Former Balers help power Gavilan volleyball

Former Balers standout Kieley Hoskins has made an immediate impact for the Rams. Photo by Chris Mora.

On paper, this year’s Gavilan College women’s volleyball team could be the best one yet since coach Kevin Kramer took over the program 12 years ago. Considering the Rams are the two-time Coast Conference South Division champions and a perennial NorCal playoff participant, that says volumes.

“Sometimes you think it’s one of those (special) years,” Kramer said.

That’s because the Rams return eight players off last year’s team and have an influx of newcomers who are ready to make an immediate impact. Gavilan was 4-0—having not dropped a set in the process—entering Wednesday’s matches against Sierra and Fresno City.

“Needless to say, it was a good recruiting year,” Kramer said. “Typically you’re going to get one to two kids who go in a different direction, but this year everything lined up and we even got a couple of (talented) ladies who were not on our radar and kind of fell to us. This might be one of the top recruiting classes we’ve ever had.”

The incoming freshmen class includes setter Kieley Hoskins (San Benito), outside hitter Charlotte Cannizzaro (Venice), defensive specialist Noel Chavarria (San Benito), outside hitter Teresa Ochoa (North Salinas), defensive specialist Zoe Harada (Santa Teresa), setter Melissa Zanotto (Central Catholic) and middle/opposite Florence Tukuaoga (South San Francisco).

Returning players who either started or played significant games last season include setter Greysen Gilroy (Monte Vista Christian), libero Mikeila Banda (Notre Dame-Salinas), middle Camille Finley (San Benito), middle Evelyn Clonts (Gilroy), outside hitter/opposite Katelyn “Juice” Viray (Christopher), opposite/middle Lexi Chavarria (San Benito), opposite Katia Dizon (Anzar), setter/opposite Sarah Weiby (Gilroy) and defensive specialist Adrianne Orahood (Sherwood).

“One of the keys to having a good year is having a lot of returners, and we are lucky to have nine sophomores,” Kramer said. “Winning conference last year, the ladies got a taste of what it takes to win it, so our sophomores will be key for us if we are to win it again.”

With talent and depth at every position, Gavilan’s practices are intense and no one’s position is set in stone.

“We’ve never had competition like this in the gym before on a daily basis,” Kramer said. “I told them on any given day a starting position is earned or lost. It comes down to the attention to detail and competing at the level you’re supposed to be at that could walk you into the starting lineup.”

Having an ultra-deep roster also provides a boost mentally.

“Having that depth allows people not to feel that pressure to carry the weight,” Kramer said. “That allows everyone to let it all hang out and go after it.”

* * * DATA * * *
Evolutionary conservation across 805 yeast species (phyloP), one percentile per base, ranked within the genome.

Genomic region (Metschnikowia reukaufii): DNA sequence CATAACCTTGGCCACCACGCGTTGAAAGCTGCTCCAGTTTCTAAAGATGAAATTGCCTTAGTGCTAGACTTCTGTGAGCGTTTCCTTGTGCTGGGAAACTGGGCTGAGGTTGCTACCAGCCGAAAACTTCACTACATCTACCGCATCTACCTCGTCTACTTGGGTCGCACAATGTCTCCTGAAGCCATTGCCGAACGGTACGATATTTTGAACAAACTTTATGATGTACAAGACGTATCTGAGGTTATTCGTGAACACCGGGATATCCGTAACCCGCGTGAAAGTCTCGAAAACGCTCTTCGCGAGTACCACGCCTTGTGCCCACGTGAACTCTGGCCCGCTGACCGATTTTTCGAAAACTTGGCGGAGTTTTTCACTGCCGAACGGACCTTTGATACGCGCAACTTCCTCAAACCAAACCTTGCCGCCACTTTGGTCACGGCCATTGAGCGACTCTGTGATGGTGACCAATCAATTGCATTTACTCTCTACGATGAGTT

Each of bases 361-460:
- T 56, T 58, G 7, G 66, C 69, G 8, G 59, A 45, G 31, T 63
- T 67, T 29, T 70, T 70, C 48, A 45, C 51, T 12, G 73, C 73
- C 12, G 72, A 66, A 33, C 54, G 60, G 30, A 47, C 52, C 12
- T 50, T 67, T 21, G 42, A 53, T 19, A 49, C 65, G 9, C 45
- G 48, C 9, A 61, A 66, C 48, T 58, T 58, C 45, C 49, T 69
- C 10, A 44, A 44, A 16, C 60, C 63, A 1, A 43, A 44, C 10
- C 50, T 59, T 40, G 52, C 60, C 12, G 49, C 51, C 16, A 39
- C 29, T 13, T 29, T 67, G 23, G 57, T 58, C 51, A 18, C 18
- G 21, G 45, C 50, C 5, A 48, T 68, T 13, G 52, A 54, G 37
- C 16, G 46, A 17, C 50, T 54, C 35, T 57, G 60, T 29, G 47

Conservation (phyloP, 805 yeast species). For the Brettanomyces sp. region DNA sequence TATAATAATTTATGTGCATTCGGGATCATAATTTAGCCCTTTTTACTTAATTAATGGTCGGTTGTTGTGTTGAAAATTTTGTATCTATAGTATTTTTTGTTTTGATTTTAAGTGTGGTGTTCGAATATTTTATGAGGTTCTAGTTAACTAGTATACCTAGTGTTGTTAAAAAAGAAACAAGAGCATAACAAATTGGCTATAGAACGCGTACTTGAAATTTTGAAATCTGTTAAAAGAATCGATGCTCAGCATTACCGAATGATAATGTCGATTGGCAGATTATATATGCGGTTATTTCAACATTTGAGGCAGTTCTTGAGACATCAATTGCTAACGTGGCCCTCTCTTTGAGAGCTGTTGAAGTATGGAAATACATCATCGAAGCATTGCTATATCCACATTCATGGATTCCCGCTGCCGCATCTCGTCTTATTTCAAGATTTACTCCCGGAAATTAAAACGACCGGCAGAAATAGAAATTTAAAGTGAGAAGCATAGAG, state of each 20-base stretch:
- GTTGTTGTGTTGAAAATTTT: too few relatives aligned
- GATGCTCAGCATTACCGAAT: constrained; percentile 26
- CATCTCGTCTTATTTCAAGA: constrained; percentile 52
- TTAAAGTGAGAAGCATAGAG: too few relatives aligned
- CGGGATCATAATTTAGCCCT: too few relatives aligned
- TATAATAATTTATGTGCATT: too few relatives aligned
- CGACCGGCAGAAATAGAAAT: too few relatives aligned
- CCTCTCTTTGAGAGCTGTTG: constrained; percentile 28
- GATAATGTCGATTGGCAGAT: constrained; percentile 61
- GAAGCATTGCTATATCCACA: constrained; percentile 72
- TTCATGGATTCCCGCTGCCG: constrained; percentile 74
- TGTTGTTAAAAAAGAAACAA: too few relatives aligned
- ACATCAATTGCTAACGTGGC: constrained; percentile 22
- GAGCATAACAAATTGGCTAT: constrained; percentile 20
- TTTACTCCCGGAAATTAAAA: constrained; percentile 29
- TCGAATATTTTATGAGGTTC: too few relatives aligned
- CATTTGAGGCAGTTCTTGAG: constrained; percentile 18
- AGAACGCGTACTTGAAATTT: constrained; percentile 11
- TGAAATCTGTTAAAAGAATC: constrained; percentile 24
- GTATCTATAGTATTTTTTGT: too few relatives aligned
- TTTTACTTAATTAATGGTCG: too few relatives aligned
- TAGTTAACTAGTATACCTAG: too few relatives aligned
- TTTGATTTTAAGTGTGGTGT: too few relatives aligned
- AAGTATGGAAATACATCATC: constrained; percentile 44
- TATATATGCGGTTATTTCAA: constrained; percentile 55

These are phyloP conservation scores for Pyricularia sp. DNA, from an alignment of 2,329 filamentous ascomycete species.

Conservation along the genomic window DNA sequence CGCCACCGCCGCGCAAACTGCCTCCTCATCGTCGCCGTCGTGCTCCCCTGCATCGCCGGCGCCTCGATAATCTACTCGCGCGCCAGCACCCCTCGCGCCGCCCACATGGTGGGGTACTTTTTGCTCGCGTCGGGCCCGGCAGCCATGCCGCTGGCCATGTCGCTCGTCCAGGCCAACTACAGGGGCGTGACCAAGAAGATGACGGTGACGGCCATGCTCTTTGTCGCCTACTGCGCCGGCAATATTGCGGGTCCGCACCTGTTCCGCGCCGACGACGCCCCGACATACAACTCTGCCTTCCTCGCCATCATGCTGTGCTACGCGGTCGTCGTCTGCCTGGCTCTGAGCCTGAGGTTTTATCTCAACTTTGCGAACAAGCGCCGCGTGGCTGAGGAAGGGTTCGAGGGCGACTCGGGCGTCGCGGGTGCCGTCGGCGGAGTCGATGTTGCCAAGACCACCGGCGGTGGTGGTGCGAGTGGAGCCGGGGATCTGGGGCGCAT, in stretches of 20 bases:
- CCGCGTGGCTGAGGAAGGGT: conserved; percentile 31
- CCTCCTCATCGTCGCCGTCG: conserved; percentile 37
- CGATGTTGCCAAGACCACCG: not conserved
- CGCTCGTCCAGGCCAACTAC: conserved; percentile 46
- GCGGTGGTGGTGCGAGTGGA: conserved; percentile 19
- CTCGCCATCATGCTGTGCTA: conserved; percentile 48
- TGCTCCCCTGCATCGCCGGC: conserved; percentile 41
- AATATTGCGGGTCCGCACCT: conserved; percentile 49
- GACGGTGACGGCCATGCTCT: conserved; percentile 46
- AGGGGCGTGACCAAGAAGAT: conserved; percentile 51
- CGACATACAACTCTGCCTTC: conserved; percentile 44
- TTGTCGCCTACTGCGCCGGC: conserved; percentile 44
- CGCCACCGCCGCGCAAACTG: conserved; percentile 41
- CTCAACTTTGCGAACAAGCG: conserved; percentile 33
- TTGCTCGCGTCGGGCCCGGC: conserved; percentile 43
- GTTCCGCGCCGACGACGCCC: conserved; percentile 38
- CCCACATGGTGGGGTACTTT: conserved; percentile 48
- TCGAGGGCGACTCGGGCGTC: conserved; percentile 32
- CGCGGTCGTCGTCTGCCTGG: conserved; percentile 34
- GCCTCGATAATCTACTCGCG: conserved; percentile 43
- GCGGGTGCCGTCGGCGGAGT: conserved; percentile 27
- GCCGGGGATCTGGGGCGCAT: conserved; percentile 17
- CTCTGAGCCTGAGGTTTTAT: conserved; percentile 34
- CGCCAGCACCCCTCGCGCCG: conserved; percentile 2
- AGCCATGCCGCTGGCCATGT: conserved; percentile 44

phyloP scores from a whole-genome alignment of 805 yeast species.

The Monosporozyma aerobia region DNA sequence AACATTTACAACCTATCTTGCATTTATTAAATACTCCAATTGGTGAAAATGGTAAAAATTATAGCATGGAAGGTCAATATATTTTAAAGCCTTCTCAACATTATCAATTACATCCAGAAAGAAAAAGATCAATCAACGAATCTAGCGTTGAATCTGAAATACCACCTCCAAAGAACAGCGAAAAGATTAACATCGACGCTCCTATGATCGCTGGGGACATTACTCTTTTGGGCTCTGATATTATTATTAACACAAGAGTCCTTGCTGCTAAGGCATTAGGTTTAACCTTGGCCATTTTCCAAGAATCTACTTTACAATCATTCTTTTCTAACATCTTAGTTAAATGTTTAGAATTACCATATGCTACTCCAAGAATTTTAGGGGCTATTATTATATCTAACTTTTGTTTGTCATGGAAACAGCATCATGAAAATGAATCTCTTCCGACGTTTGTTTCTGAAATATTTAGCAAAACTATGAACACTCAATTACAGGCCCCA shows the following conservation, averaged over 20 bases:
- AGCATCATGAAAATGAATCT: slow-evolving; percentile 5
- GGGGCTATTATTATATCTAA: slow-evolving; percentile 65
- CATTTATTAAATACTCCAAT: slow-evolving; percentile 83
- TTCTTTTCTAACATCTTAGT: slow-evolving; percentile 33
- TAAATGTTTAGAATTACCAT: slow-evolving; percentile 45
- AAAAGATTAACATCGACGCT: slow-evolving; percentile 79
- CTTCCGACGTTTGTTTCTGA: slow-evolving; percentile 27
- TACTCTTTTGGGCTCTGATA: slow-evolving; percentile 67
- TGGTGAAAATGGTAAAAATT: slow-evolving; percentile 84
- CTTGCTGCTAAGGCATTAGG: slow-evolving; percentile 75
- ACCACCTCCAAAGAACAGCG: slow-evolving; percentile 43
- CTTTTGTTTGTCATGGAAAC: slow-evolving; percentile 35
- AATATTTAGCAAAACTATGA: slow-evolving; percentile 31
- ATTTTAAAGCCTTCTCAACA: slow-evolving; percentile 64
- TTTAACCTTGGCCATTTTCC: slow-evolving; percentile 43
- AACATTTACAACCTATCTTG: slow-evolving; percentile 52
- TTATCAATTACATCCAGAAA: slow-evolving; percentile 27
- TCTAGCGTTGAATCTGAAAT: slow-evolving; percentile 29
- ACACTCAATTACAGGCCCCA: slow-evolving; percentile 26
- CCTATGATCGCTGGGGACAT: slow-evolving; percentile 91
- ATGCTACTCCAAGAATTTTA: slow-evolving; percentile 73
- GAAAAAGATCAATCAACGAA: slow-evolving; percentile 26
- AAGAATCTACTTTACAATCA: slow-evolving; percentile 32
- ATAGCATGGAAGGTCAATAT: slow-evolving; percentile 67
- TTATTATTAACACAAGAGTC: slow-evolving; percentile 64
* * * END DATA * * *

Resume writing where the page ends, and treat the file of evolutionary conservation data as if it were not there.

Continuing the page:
In Finley, Clonts, Tukuaoga and Lexi Chavarria, the Rams have an imposing front line presence. Finley, Clonts and Tukuaoga are all 6-foot-1, and Chavarria is 5-10.

“Those four are pretty formidable and make it tough for everyone to play against everyday,” Kramer said. “They just beat the heck out of each other in practice blocking each other. If anything sets us apart, it’ll be their ability in the middle for us. Across the board, we’re one of the biggest teams in Northern California, if not the state.”

Dizon and Viray were two of the go-to outside hitters in 2017, but Dizon has transitioned to the right side and defensive specialist and “will be a huge factor.” Viray

looks stronger than ever, and along with Cannizzaro and Ochoa give the Rams some powerful hitters who will be unstoppable at times.

“Charlotte is a potential D1 outside hitter,” Kramer said. “And Teresa honestly at this point might be the most explosive outside hitter we’ve ever had in this gym. She can take a bad set and put it away. She’s explosive and athletic, and if she’s not one of the top hitters in NorCal this season, I’d be surprised.”

The Rams are also deep at the setter position, with returners Gilroy and Weiby and newcomers like Hoskins and Zanotto coming in right away and being difference-makers.

“Greysen has an exceptional knowledge of the game and knows what it takes to get it done,” Kramer said. “Sarah will be setting and playing opposite, and Kieley is a complete stud in her set location and knowledge of the game. She’s doing things well beyond her freshman year, and Melissa is someone who competes and brings the level of play up.”

Banda returns as a premier defensive specialist, with her superior serve-receive skills being the key to the team’s defense. Noel Chavarria, Harada and Orahood—a San Jose City College-transfer—form a solid defensive specialist core.

“They can come in any time and give our six rotation players a break,” Kramer said. “Noel has been away from volleyball for a couple of years and you would never know it the way she’s been playing. She’s been killing it. Our defensive specialists give our big hitters the kind of security that they don’t have to be good in six rotations all the time.”

Gavilan doesn’t just have one standout—it has several. In the team’s “toughest” match so far—a three-set win over West Valley—six different players recorded kills, with no one finishing in double-digits. Hoskins had 20 assists and two service aces and looks to be spot-on at setter.

Kramer will always deflect credit to the Gavilan administration and staff when it comes to talking about the success of the program, but the reality is few coaches can build a winning product and consistently transfer players who excel on and off the court to four-year schools at the rate in which the Gavilan program—under Kramer for the last 12 years—has done.

It all starts with recruiting, and some coaches are excellent at it and some are not. Fortunately for Gavilan, Kramer’s recruiting acumen is second to none.

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